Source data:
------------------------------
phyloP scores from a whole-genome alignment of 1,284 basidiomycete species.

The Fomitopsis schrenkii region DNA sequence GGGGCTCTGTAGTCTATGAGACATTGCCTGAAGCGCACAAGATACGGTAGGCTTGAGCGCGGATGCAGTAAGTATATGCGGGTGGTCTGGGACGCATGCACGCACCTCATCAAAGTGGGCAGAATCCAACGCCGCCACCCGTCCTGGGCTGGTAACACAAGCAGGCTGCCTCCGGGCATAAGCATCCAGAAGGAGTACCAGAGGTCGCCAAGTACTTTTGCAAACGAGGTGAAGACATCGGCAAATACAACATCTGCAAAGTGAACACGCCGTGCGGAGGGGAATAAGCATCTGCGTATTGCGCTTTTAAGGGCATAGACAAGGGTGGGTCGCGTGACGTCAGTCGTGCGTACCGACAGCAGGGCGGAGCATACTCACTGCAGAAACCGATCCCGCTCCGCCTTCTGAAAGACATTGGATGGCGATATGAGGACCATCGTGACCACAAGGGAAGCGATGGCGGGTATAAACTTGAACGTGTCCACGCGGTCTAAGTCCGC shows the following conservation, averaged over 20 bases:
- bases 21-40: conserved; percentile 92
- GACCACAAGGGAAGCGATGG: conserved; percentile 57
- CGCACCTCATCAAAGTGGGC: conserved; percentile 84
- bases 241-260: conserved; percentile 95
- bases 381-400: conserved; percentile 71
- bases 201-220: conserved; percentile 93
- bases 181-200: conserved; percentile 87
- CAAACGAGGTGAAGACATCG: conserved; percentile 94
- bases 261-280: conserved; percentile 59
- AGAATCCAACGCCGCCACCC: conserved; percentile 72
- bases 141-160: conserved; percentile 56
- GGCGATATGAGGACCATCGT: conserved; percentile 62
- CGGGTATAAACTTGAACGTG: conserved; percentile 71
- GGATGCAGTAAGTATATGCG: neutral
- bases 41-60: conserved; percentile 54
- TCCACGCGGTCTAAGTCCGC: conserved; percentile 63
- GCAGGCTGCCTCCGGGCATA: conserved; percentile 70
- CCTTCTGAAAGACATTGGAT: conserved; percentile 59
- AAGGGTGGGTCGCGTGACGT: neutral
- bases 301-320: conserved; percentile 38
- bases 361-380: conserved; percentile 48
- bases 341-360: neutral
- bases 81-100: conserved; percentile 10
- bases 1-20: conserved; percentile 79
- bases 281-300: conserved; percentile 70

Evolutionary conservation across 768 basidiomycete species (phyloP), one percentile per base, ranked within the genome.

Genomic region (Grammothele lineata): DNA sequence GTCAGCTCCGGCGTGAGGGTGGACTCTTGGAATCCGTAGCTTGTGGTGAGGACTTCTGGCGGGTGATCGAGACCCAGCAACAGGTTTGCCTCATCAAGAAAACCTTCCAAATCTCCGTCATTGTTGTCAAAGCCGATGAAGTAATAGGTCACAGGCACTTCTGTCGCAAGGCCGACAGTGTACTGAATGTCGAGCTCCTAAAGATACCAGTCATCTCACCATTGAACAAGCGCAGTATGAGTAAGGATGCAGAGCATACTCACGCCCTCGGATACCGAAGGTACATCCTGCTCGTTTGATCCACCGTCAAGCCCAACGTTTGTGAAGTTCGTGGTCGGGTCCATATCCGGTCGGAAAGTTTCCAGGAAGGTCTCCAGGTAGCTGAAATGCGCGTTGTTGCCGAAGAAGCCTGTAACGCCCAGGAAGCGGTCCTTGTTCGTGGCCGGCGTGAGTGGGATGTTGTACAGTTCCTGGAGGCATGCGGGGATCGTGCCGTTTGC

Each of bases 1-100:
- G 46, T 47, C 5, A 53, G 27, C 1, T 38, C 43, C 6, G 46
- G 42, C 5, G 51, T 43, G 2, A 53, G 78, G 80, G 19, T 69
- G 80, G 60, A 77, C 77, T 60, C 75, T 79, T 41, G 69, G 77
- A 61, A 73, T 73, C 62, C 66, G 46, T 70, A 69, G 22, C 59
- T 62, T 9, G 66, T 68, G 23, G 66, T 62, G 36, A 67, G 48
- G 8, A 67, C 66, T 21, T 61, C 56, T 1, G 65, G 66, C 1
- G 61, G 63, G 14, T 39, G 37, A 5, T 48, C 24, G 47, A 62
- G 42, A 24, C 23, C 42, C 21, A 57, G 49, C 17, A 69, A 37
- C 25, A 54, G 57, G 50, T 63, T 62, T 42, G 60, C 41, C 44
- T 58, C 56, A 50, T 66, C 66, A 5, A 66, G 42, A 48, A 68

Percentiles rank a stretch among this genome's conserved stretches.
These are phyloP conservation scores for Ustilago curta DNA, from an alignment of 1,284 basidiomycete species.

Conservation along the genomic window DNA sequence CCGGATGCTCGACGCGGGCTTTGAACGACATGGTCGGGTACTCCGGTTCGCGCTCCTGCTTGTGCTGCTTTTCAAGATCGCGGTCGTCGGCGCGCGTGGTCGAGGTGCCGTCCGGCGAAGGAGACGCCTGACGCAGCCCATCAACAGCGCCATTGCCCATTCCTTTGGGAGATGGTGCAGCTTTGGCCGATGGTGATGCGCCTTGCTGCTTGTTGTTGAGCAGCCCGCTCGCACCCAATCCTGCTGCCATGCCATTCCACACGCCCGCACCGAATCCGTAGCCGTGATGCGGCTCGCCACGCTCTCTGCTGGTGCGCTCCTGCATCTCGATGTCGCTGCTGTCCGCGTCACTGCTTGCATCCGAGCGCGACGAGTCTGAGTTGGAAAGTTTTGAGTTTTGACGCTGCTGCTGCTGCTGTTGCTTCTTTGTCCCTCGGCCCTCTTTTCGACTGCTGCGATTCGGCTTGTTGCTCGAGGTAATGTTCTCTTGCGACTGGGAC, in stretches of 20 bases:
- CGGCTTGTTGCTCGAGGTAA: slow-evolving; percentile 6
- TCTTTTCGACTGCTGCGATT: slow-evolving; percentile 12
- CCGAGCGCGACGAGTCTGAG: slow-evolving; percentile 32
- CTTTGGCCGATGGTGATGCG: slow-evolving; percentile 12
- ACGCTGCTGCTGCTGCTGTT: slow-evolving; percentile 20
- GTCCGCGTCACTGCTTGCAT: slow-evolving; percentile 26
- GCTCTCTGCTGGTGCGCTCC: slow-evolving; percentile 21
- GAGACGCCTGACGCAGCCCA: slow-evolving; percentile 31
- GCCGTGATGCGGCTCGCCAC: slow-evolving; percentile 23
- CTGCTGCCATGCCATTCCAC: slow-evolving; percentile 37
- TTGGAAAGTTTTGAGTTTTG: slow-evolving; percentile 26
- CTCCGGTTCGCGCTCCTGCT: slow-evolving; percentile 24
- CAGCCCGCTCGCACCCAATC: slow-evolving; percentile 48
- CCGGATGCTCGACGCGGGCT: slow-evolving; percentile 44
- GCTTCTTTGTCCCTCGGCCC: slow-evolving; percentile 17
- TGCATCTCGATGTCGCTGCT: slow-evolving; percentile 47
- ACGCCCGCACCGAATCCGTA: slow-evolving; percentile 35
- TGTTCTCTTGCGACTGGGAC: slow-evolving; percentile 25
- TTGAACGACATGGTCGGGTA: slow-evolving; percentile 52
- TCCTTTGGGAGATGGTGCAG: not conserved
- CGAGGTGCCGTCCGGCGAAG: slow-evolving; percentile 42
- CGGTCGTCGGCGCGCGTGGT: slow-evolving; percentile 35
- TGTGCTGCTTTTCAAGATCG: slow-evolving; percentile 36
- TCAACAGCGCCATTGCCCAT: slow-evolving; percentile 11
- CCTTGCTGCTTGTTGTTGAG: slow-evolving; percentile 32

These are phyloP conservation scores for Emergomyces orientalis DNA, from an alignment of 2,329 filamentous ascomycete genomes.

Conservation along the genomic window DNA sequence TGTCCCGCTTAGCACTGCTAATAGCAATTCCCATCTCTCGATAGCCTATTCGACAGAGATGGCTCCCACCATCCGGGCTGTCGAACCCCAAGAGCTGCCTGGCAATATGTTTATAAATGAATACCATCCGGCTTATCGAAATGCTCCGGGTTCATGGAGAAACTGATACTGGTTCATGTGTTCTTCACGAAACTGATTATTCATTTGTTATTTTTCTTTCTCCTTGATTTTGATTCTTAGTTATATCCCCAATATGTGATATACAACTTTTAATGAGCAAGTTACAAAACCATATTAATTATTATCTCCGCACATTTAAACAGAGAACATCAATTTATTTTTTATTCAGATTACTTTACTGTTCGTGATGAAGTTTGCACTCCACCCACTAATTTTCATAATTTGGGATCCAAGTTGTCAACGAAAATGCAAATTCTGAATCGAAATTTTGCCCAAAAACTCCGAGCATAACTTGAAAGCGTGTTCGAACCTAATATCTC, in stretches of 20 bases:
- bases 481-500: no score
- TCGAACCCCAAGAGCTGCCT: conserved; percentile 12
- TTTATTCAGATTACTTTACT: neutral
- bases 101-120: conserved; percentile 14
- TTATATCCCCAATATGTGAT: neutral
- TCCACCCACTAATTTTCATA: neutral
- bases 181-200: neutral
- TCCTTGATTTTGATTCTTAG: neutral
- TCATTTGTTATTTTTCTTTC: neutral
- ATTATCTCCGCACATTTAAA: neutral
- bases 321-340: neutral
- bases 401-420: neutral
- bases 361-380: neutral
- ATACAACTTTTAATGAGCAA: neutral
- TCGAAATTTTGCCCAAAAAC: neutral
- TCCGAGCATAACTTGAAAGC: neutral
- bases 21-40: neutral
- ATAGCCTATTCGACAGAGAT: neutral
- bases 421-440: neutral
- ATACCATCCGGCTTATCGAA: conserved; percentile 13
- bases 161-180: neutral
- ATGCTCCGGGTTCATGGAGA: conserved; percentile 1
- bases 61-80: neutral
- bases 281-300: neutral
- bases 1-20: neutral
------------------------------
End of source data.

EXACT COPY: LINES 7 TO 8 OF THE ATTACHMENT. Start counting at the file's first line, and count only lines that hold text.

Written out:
- bases 381-400: conserved; percentile 71
- bases 201-220: conserved; percentile 93